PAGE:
An Electric Vehicle Charging Station (EVCS), also called Electric Vehicle Supply Equipment (EVSE); and/or a charging station or simply charger is a piece of equipment that supplies electrical power for charging plug-in electric vehicles (including hybrids, neighborhood electric vehicles, trucks, buses, and others).
Although batteries can only be charged with DC power, most electric vehicles have an onboard AC-to-DC converter that allows them to be plugged into a standard household AC electrical receptacle. Inexpensive low-power public charging stations will also provide AC power, known as “AC charging stations”. To facilitate higher power charging, which requires much larger AC-to-DC converters, the converter is built into the charging station instead of the vehicle, and the station supplies already-converted DC power directly to the vehicle, bypassing the vehicle’s onboard converter. These are known as “DC charging stations”. Most fully electric car models can accept both AC and DC power.
Charging stations provide connectors that conform to a variety of standards. DC charging stations are commonly equipped with multiple connectors to be able to supply a wide variety of vehicles. Public charging stations are typically found street-side or at retail shopping centers, government facilities, and other parking areas.
Charging station with NEMA connector for electric AMC Gremlin used by Seattle City Light in 1973. Multiple standards have been established for charging technology to enable interoperability across vendors. Standards are available for nomenclature, power, and connectors. Notably, Tesla has developed proprietary technology in these areas.
Under NEC-1999, Level 1 charging equipment was connected to the grid through a standard NEMA 5-20R 3-prong electrical outlet with grounding, and a ground-fault circuit interrupter was required within 12 in (300 mm) of the plug. The supply circuit required protection at 125% of the maximum rated current; for example, charging equipment rated at 16 A continuous current required a breaker sized to 20 A.
Level 2 charging equipment was permanently wired and fastened at a fixed location under NEC-1999. It also required grounding and ground-fault protection; in addition, it required an interlock to prevent vehicle startup during charging and a safety breakaway for the cable and connector. A 40 A breaker (125% of continuous maximum supply current) was required to protect the branch circuit. For convenience and speedier charging, many early EVs preferred that owners and operators install Level 2 charging equipment, which was connected to the EV either through an inductive paddle (Magne Charge) or a conductive connector (AVCON).
Level 3 charging equipment used an off-vehicle rectifier to convert the input AC power to DC, which was then supplied to the vehicle. A 500 A breaker (125% of continuous maximum supply current) was required to protect the branch circuit. At the time it was written, NEC-1999 anticipated that Level 3 charging equipment would require utilities to upgrade their distribution systems and transformers.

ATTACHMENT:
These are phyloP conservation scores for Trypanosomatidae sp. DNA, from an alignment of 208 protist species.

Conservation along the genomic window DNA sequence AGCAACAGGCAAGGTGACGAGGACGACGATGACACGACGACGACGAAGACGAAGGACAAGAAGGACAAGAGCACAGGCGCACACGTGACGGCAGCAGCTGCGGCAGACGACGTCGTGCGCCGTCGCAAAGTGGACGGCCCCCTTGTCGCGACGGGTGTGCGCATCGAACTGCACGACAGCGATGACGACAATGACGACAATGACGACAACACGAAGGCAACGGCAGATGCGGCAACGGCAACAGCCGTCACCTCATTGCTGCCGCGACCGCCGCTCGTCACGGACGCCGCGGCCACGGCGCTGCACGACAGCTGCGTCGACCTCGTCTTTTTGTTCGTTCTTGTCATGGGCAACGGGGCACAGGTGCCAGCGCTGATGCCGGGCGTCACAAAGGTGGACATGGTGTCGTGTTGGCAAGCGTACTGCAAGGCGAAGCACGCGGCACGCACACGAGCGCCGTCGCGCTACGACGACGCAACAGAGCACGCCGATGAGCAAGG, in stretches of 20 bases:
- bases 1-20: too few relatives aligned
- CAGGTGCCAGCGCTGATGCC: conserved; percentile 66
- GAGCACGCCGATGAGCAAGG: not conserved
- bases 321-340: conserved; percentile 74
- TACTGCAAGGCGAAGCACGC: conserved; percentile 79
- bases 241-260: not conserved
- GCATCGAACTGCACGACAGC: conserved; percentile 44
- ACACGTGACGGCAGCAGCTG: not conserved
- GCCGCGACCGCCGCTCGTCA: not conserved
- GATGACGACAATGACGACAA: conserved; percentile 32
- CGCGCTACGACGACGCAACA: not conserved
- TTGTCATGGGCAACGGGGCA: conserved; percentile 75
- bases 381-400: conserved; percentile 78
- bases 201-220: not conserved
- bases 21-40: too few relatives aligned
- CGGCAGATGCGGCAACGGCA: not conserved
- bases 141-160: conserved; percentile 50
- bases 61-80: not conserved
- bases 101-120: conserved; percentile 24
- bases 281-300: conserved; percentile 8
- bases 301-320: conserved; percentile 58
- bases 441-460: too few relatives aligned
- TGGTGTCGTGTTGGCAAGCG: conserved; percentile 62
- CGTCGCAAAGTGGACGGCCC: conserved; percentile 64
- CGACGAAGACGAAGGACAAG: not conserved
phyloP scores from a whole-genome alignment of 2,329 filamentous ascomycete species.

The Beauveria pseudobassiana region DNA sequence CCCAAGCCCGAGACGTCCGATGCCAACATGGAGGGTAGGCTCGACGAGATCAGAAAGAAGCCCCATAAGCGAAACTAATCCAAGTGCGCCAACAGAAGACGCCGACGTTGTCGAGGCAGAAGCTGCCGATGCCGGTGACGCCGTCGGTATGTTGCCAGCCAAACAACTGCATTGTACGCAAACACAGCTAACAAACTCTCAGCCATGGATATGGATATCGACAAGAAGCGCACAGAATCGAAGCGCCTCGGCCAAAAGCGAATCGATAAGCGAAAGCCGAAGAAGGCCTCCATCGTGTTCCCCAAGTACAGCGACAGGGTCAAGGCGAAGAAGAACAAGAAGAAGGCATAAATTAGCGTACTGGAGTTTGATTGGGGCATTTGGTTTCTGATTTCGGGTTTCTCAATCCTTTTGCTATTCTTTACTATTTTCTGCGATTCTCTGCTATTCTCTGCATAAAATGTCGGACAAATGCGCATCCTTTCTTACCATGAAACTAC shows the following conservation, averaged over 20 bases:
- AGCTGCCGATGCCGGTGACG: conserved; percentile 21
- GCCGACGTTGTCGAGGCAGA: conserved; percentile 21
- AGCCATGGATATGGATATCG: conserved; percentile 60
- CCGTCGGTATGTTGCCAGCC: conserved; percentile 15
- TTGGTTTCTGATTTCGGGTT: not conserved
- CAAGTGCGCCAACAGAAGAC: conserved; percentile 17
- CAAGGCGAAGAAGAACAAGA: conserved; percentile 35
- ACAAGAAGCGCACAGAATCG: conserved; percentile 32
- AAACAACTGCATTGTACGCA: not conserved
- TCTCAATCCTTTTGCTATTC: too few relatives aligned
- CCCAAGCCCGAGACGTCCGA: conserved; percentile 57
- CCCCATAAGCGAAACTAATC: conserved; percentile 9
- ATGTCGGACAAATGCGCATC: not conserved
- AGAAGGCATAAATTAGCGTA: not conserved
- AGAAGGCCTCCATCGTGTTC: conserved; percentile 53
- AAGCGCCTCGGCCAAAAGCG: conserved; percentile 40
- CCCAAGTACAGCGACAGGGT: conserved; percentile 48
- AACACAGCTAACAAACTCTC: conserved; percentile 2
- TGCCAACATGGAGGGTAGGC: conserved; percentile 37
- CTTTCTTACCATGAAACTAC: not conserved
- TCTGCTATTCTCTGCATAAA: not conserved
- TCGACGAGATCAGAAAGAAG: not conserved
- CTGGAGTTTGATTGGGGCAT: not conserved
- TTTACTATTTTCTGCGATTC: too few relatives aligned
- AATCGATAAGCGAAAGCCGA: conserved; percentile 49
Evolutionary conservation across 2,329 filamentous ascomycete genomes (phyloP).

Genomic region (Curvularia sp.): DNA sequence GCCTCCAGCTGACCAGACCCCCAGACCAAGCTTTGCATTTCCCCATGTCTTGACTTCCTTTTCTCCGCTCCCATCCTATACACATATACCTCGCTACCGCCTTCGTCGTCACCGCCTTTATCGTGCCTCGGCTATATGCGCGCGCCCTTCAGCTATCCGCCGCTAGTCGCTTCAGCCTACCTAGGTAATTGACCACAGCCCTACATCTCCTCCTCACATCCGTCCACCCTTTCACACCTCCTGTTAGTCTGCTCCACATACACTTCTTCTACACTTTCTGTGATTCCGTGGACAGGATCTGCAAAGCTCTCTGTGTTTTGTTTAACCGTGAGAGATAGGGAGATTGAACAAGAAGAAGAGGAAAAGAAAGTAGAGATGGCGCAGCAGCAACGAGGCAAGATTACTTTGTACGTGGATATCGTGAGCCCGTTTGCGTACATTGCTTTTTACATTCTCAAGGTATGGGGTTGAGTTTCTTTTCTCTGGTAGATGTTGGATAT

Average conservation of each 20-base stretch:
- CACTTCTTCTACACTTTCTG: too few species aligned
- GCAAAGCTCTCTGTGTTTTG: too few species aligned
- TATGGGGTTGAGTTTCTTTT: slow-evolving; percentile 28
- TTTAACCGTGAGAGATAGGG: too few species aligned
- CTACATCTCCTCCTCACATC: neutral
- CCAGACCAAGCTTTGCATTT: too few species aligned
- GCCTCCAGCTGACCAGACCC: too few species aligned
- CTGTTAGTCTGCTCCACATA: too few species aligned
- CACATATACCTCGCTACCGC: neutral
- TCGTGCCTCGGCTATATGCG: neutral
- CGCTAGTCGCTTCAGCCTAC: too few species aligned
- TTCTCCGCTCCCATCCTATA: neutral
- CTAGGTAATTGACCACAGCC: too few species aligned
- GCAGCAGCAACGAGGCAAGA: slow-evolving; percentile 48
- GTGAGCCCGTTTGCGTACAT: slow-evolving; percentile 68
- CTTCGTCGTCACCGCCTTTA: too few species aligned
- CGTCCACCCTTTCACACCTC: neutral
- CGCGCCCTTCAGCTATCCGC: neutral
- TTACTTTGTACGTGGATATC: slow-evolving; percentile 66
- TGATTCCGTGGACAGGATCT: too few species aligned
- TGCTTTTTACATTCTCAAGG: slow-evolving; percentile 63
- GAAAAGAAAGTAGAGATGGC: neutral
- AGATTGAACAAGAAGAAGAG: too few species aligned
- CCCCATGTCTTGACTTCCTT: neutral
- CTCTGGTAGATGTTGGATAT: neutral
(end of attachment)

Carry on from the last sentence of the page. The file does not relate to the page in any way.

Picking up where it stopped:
The Society of Automotive Engineers (SAE International) defines the general physical, electrical, communication, and performance requirements for EV charging systems used in North America, as part of standard SAE J1772. SAE J1772 defines four levels of charging, two levels each for AC and DC supplies; the differences between levels are based upon the power distribution type, standards and maximum power.
Alternating current (AC): AC charging stations connect the vehicle’s onboard charging circuitry directly to the AC supply.
AC Level 1: Connects directly to a standard 120 V North American residential outlet; capable of supplying 6–16 A (0.7–1.92 kW) depending on the capacity of a dedicated circuit.
AC Level 2: Utilizes 240 V residential or 208 V commercial power to supply between 6 and 80 A (1.4–19.2 kW). It provides a significant charging speed increase over Level 1 AC charging.
Direct current (DC): Commonly, though incorrectly, called “Level 3” charging based on the older NEC-1999 definition, DC charging is categorized separately in the SAE standard. In DC fast-charging, grid power is passed through an AC-to-DC rectifier before reaching the vehicle’s battery, bypassing any onboard rectifier (80 kW at 50–1000 V … 400 kW at 50–1000 V)
Additional standards released by SAE for charging include SAE J3068 (three-phase AC charging, using the Type 2 connector defined in IEC 62196-2) and SAE J3105 (automated connection of DC charging devices).
Tesla: In North America, Tesla vehicles use a proprietary charging port; to meet EU requirements on recharging points, Tesla vehicles sold there are equipped with an CCS Combo 2 port. Either port will take 480 V DC fast charging through its network of Tesla Superchargers. Depending on the Supercharger version, power is supplied at 72, 150, or 250 kW, corresponding to DC Levels 1 and 2 of SAE J1772. For a Tesla Model S, a supercharger can add around 275 km (170 miles) of range in about 30 minutes. As of Q4 2021, Tesla reported 3,476 supercharging stations.
Future development: An extension to the CCS DC fast-charging standard for electric cars and light trucks is under development, which will provide higher power charging for large commercial vehicles (Class 8, and possibly 6 and 7 as well, including school and transit buses). When the CharIN task force was formed in March 2018, the new standard being developed was originally called High Power Charging for Commercial Vehicles (HPCCV), later renamed Megawatt Charging System (MCS). MCS is expected to operate in the range of 200–1500 V and 0–3000 A for a theoretical maximum power of 4.5 MW. The proposal calls for MCS charge ports to be compatible with existing CCS and HPC chargers. The task force released aggregated requirements in February 2019, which called for maximum limits of 1000 V DC (optionally, 1500 V DC) and 3000 A continuous rating.